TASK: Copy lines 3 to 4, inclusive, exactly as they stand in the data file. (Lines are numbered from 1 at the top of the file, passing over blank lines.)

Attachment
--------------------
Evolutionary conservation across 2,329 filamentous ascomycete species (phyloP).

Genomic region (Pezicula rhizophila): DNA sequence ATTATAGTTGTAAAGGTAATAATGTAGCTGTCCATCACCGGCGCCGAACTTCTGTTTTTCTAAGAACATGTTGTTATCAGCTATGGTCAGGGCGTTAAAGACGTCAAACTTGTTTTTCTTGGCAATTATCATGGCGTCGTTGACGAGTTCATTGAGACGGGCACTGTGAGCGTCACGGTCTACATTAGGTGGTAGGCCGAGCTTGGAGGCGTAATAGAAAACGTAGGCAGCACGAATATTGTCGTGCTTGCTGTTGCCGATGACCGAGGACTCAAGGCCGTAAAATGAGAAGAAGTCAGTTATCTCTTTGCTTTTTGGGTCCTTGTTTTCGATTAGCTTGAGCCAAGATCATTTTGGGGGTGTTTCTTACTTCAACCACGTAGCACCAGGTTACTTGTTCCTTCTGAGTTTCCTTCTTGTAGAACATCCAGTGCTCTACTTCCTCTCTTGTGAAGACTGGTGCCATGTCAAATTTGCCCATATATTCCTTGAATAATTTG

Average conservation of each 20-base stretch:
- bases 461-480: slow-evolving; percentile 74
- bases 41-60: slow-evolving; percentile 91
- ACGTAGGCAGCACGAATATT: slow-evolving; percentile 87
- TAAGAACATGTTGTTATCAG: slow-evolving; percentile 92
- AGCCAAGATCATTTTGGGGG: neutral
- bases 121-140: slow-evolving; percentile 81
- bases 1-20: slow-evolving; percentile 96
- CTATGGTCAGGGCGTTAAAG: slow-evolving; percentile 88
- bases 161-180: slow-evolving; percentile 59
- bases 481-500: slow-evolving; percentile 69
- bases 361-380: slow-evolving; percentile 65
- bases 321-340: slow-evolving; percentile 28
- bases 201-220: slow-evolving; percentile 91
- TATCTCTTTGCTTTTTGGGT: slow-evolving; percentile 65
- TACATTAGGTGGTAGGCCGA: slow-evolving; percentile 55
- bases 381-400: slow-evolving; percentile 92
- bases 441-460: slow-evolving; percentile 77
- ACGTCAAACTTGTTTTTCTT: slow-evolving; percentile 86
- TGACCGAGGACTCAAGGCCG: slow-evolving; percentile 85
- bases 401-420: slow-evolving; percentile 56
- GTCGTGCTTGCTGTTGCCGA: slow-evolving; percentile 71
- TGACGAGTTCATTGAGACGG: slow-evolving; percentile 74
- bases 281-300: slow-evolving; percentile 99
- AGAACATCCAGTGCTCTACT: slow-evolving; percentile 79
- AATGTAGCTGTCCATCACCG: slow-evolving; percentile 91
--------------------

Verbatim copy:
Average conservation of each 20-base stretch:
- bases 461-480: slow-evolving; percentile 74